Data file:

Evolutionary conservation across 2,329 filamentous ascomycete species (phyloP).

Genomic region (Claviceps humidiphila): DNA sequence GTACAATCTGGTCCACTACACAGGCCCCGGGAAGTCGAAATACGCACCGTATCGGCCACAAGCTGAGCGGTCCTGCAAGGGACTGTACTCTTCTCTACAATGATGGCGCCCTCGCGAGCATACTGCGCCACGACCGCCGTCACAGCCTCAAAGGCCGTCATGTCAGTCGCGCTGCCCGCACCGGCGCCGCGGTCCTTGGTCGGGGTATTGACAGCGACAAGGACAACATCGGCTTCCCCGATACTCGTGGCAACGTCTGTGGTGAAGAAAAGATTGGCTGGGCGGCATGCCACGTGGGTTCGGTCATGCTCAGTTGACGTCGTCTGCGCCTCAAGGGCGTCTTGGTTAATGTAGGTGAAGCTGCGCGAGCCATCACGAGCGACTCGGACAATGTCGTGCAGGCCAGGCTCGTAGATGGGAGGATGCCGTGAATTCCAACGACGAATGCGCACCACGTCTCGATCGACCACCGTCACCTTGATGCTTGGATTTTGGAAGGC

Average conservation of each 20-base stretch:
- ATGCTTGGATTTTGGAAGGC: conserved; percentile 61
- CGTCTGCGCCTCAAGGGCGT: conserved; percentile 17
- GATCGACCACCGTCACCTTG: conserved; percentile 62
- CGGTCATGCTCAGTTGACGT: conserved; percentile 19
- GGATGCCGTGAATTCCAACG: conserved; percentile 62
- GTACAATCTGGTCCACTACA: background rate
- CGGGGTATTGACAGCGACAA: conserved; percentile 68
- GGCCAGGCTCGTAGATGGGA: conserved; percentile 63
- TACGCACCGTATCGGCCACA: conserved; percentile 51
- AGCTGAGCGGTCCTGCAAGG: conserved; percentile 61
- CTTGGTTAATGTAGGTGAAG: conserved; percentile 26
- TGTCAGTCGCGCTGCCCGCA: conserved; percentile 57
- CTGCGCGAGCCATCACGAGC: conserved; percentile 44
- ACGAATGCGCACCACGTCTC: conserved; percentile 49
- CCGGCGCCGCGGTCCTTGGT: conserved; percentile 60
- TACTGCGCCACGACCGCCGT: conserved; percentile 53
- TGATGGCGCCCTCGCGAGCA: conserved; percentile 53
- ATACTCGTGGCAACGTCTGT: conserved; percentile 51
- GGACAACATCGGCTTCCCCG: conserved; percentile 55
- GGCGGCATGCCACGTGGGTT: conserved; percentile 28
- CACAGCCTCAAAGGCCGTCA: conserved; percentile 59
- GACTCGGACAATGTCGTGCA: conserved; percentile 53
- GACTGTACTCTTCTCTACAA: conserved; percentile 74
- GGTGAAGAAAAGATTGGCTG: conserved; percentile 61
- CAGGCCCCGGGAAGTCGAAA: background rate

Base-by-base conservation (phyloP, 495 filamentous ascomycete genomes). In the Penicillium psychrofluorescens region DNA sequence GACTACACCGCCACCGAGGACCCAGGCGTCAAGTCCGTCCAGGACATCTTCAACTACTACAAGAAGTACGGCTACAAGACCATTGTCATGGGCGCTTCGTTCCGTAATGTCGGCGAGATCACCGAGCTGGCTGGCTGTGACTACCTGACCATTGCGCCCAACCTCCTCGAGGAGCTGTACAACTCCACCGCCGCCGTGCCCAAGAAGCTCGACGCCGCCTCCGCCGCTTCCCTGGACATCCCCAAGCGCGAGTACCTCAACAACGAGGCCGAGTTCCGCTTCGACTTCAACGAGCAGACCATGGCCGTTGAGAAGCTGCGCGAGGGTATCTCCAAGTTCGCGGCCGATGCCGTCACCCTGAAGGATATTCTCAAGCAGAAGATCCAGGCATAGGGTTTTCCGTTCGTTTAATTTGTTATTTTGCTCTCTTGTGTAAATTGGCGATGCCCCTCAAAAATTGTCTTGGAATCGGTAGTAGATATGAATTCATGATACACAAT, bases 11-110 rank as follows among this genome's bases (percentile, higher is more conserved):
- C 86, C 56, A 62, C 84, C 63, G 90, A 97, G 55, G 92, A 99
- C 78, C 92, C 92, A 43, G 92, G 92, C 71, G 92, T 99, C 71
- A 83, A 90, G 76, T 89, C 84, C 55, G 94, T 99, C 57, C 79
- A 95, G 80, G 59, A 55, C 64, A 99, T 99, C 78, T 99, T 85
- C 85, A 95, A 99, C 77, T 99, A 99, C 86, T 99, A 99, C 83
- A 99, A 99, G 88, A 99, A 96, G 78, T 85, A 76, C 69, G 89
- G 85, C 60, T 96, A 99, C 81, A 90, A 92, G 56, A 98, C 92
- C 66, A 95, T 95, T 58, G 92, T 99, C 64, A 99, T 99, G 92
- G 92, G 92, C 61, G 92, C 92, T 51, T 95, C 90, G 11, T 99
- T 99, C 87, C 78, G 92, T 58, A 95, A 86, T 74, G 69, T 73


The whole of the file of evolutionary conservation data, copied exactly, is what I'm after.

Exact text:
Evolutionary conservation across 2,329 filamentous ascomycete species (phyloP).

Genomic region (Claviceps humidiphila): DNA sequence GTACAATCTGGTCCACTACACAGGCCCCGGGAAGTCGAAATACGCACCGTATCGGCCACAAGCTGAGCGGTCCTGCAAGGGACTGTACTCTTCTCTACAATGATGGCGCCCTCGCGAGCATACTGCGCCACGACCGCCGTCACAGCCTCAAAGGCCGTCATGTCAGTCGCGCTGCCCGCACCGGCGCCGCGGTCCTTGGTCGGGGTATTGACAGCGACAAGGACAACATCGGCTTCCCCGATACTCGTGGCAACGTCTGTGGTGAAGAAAAGATTGGCTGGGCGGCATGCCACGTGGGTTCGGTCATGCTCAGTTGACGTCGTCTGCGCCTCAAGGGCGTCTTGGTTAATGTAGGTGAAGCTGCGCGAGCCATCACGAGCGACTCGGACAATGTCGTGCAGGCCAGGCTCGTAGATGGGAGGATGCCGTGAATTCCAACGACGAATGCGCACCACGTCTCGATCGACCACCGTCACCTTGATGCTTGGATTTTGGAAGGC

Average conservation of each 20-base stretch:
- ATGCTTGGATTTTGGAAGGC: conserved; percentile 61
- CGTCTGCGCCTCAAGGGCGT: conserved; percentile 17
- GATCGACCACCGTCACCTTG: conserved; percentile 62
- CGGTCATGCTCAGTTGACGT: conserved; percentile 19
- GGATGCCGTGAATTCCAACG: conserved; percentile 62
- GTACAATCTGGTCCACTACA: background rate
- CGGGGTATTGACAGCGACAA: conserved; percentile 68
- GGCCAGGCTCGTAGATGGGA: conserved; percentile 63
- TACGCACCGTATCGGCCACA: conserved; percentile 51
- AGCTGAGCGGTCCTGCAAGG: conserved; percentile 61
- CTTGGTTAATGTAGGTGAAG: conserved; percentile 26
- TGTCAGTCGCGCTGCCCGCA: conserved; percentile 57
- CTGCGCGAGCCATCACGAGC: conserved; percentile 44
- ACGAATGCGCACCACGTCTC: conserved; percentile 49
- CCGGCGCCGCGGTCCTTGGT: conserved; percentile 60
- TACTGCGCCACGACCGCCGT: conserved; percentile 53
- TGATGGCGCCCTCGCGAGCA: conserved; percentile 53
- ATACTCGTGGCAACGTCTGT: conserved; percentile 51
- GGACAACATCGGCTTCCCCG: conserved; percentile 55
- GGCGGCATGCCACGTGGGTT: conserved; percentile 28
- CACAGCCTCAAAGGCCGTCA: conserved; percentile 59
- GACTCGGACAATGTCGTGCA: conserved; percentile 53
- GACTGTACTCTTCTCTACAA: conserved; percentile 74
- GGTGAAGAAAAGATTGGCTG: conserved; percentile 61
- CAGGCCCCGGGAAGTCGAAA: background rate

Base-by-base conservation (phyloP, 495 filamentous ascomycete genomes). In the Penicillium psychrofluorescens region DNA sequence GACTACACCGCCACCGAGGACCCAGGCGTCAAGTCCGTCCAGGACATCTTCAACTACTACAAGAAGTACGGCTACAAGACCATTGTCATGGGCGCTTCGTTCCGTAATGTCGGCGAGATCACCGAGCTGGCTGGCTGTGACTACCTGACCATTGCGCCCAACCTCCTCGAGGAGCTGTACAACTCCACCGCCGCCGTGCCCAAGAAGCTCGACGCCGCCTCCGCCGCTTCCCTGGACATCCCCAAGCGCGAGTACCTCAACAACGAGGCCGAGTTCCGCTTCGACTTCAACGAGCAGACCATGGCCGTTGAGAAGCTGCGCGAGGGTATCTCCAAGTTCGCGGCCGATGCCGTCACCCTGAAGGATATTCTCAAGCAGAAGATCCAGGCATAGGGTTTTCCGTTCGTTTAATTTGTTATTTTGCTCTCTTGTGTAAATTGGCGATGCCCCTCAAAAATTGTCTTGGAATCGGTAGTAGATATGAATTCATGATACACAAT, bases 11-110 rank as follows among this genome's bases (percentile, higher is more conserved):
- C 86, C 56, A 62, C 84, C 63, G 90, A 97, G 55, G 92, A 99
- C 78, C 92, C 92, A 43, G 92, G 92, C 71, G 92, T 99, C 71
- A 83, A 90, G 76, T 89, C 84, C 55, G 94, T 99, C 57, C 79
- A 95, G 80, G 59, A 55, C 64, A 99, T 99, C 78, T 99, T 85
- C 85, A 95, A 99, C 77, T 99, A 99, C 86, T 99, A 99, C 83
- A 99, A 99, G 88, A 99, A 96, G 78, T 85, A 76, C 69, G 89
- G 85, C 60, T 96, A 99, C 81, A 90, A 92, G 56, A 98, C 92
- C 66, A 95, T 95, T 58, G 92, T 99, C 64, A 99, T 99, G 92
- G 92, G 92, C 61, G 92, C 92, T 51, T 95, C 90, G 11, T 99
- T 99, C 87, C 78, G 92, T 58, A 95, A 86, T 74, G 69, T 73